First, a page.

I personally plan to acquire a staff of various AI-driven bots that will allow me to reorder my particular world.
I tweeted that article a few days ago, calling it "the latest hysterical over-analysis of our films". It reminds me of numerology: all the data are correct, but the conclusions are wild flights of fancy. It's good for a laugh, though!
I suggest reading James Hogan's 1979 book "The Two Faces of Tomorrow" for a quite plausible scenario where an AI in charge of running a space habitat starts trying to exterminate the humans aboard; not out of malice, as it is barely aware that humans exist, much less what they are, but because it identifies them as a factor that interferes with its efficient running of the habitat. AIs don't have to mean us harm, but that doesn't mean that they won't DO us harm. That said, I am very much in favor of AI development, but safeguards MUST be planned for. FIRST.
Agree with John C. Would HAL have been as inadvertently malevolent if he had had a good Jewish or Catholic guilt behavioral inhibition subroutine? Okay, maybe not Catholic (the nuns and brothers of my time in parochial school were hitters), but a Jewish mom emergency personality available in the event of his original personality's homicidal breakdown would have saved the mission with all personnel intact save for a slight weight problem ("Eat, eat, my crew!").
Christiantiy goes a giant step further at Matthew 5:43-48 -- You have heard that it was said, ‘Love your neighbor[a] and hate your enemy.’ 44 But I tell you, love your enemies and pray for those who persecute you, 45 that you may be children of your Father in heaven. He causes his sun to rise on the evil and the good, and sends rain on the righteous and the unrighteous. 46 If you love those who love you, what reward will you get? Are not even the tax collectors doing that? 47 And if you greet only your own people, what are you doing more than others? Do not even pagans do that? 48 Be perfect, therefore, as your heavenly Father is perfect.
I grant that Pixar may be saying make your enemies your friends, and I can go with that. But what about the implacable enemy. Humans like that are out there. Serial killers; those who commit genocide. Those who see other people as mere props in their own twisted worlds. An AI that has no moral code is a distinct possibility. The golden rule may be no more than a rule of hospitality in a hobbesian world. Loving your ememies is what makes Christianity and Christ radical.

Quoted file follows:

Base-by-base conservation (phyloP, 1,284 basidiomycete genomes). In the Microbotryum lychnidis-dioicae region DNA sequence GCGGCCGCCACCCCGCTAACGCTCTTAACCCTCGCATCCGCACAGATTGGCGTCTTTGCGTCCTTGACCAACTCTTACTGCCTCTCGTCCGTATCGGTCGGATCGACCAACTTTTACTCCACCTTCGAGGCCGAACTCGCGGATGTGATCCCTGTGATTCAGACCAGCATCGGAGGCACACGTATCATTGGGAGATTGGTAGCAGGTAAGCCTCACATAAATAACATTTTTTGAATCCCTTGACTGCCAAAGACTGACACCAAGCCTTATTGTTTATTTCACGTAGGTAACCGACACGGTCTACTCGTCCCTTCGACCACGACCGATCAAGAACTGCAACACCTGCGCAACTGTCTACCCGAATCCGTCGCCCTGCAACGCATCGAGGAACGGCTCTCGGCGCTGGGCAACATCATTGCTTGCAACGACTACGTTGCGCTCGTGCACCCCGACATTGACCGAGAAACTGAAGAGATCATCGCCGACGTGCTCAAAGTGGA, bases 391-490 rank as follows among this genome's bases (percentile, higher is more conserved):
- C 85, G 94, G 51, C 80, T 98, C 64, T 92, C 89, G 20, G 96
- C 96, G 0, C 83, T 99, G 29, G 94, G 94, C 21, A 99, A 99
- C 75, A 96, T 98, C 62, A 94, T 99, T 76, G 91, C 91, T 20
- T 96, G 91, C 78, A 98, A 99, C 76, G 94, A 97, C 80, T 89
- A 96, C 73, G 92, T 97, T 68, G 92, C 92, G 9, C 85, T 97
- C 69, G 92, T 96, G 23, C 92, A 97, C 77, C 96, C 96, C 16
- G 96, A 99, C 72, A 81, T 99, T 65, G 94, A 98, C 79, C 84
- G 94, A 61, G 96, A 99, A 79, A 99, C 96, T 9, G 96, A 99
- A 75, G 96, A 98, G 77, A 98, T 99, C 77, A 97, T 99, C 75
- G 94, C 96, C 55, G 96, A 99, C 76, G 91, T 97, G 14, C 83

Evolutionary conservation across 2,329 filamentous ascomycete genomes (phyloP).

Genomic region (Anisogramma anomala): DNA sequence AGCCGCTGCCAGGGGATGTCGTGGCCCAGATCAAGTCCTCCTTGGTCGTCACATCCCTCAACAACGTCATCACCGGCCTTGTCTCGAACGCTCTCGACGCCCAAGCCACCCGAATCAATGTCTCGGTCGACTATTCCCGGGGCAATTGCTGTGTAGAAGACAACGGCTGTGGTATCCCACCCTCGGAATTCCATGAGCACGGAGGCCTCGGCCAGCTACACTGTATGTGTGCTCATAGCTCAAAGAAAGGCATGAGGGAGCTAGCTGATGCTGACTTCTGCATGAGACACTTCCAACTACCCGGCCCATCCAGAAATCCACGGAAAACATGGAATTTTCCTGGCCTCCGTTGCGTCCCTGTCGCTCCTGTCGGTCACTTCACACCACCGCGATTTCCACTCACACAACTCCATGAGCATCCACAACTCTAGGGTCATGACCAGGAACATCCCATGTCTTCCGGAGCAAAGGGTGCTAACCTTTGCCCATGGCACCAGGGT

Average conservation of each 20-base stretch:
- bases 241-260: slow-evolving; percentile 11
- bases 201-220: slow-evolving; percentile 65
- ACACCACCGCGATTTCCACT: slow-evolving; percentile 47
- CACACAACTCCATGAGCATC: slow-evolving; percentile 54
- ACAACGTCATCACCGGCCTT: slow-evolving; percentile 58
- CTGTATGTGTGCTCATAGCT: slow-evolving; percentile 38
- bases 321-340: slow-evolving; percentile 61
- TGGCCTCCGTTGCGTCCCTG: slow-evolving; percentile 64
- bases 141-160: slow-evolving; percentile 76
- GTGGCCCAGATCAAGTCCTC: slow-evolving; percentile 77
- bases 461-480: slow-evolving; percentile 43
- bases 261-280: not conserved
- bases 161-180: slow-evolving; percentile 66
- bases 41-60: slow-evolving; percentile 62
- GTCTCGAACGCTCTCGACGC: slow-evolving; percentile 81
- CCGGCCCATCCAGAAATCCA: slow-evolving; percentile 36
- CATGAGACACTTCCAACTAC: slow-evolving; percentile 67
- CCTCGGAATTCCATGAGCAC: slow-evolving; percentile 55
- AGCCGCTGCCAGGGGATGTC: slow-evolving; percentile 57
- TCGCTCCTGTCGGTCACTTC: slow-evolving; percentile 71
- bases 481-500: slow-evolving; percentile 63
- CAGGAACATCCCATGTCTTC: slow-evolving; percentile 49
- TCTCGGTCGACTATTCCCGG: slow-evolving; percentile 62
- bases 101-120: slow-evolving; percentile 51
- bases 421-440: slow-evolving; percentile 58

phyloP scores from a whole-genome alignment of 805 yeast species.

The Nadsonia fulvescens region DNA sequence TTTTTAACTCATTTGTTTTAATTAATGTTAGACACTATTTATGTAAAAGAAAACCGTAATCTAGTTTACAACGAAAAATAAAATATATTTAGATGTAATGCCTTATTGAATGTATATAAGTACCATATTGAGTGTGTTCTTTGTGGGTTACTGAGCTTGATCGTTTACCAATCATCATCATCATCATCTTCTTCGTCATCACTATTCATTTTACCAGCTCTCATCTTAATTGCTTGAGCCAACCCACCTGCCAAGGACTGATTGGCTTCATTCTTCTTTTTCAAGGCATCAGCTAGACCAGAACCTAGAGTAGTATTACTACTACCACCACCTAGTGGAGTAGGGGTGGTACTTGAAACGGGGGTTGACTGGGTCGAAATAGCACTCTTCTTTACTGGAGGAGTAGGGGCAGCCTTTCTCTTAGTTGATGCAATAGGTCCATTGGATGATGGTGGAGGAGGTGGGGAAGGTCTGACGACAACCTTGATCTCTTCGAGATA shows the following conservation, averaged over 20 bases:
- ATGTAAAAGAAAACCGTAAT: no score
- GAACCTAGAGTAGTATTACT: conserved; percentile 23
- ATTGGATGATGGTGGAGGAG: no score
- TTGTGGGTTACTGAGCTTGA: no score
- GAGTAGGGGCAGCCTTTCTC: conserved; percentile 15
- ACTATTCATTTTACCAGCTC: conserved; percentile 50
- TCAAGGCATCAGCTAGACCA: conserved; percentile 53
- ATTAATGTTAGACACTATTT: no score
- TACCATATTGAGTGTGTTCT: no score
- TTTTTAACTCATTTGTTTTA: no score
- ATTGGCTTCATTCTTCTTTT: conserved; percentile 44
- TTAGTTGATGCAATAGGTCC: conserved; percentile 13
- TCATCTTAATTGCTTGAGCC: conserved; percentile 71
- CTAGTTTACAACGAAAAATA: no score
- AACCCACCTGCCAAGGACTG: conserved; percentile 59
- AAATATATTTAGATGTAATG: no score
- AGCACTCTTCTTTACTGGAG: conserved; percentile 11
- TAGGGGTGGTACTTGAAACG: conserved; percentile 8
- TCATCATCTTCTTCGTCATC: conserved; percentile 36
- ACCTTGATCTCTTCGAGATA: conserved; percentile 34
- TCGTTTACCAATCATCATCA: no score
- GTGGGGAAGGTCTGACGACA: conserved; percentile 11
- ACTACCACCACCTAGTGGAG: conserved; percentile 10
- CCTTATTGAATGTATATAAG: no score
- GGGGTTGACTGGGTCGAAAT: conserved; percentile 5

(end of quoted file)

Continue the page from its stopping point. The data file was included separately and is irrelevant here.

I'm all for sussing out the undercurrents in pop culture, but one thing to remember is that they were animating things that were the easiest to animate given the CGI technology at any given moment. That's why their first two movies were about shiny plastic toys and shiny bugs, and other movies have been about shiny cars, shiny trash compactors, shiny fish, and more shiny toys and cars.
I think robots could be dangerous before they ever become very intelligent, all they need is the ability to be easily programmed by wicked humans to carry out tasks such as stealing and murdering. Program your bot to steal other robots first, then reprogram the stolen ones to do the deeds.
As for whether AI will be unintentionally dangerous, that's a real concern, but I worry also about the intentional dangerousness. Will programmable robots be considered weapons? THey certainly would be with certain programming.
With regard to attributing personhood and associated rights to an artificial intelligence, I don't think so. That is not to say that such an intelligence can be disrespected; they might be respected in the same sense as the Mona Lisa or other great works of art, assuming the respect is due. But such an intelligent machine can be turned off for our convenience, just as the Mona Lisa might be taken from display and put into storage if there were reason to do so. There would be no moral claim for the machine's uninterrupted operation.
For a nicely frightening vision of the future regarding machine intelligences, read Benford's Galactic Center series.
Personhood is irrelevant with regard to any truly alien intelligences--and machine intelligences qualify as truly alien. What truly matters is how that intelligence affects humans; Will humankind even be able to keep up or will we no more understand evolving machine intelligences than dogs understand humans (the Singularity)? If humans are barely considered conscious to an evolving machine intelligence, our ultimate survival will be decided by indifferent machine intelligences.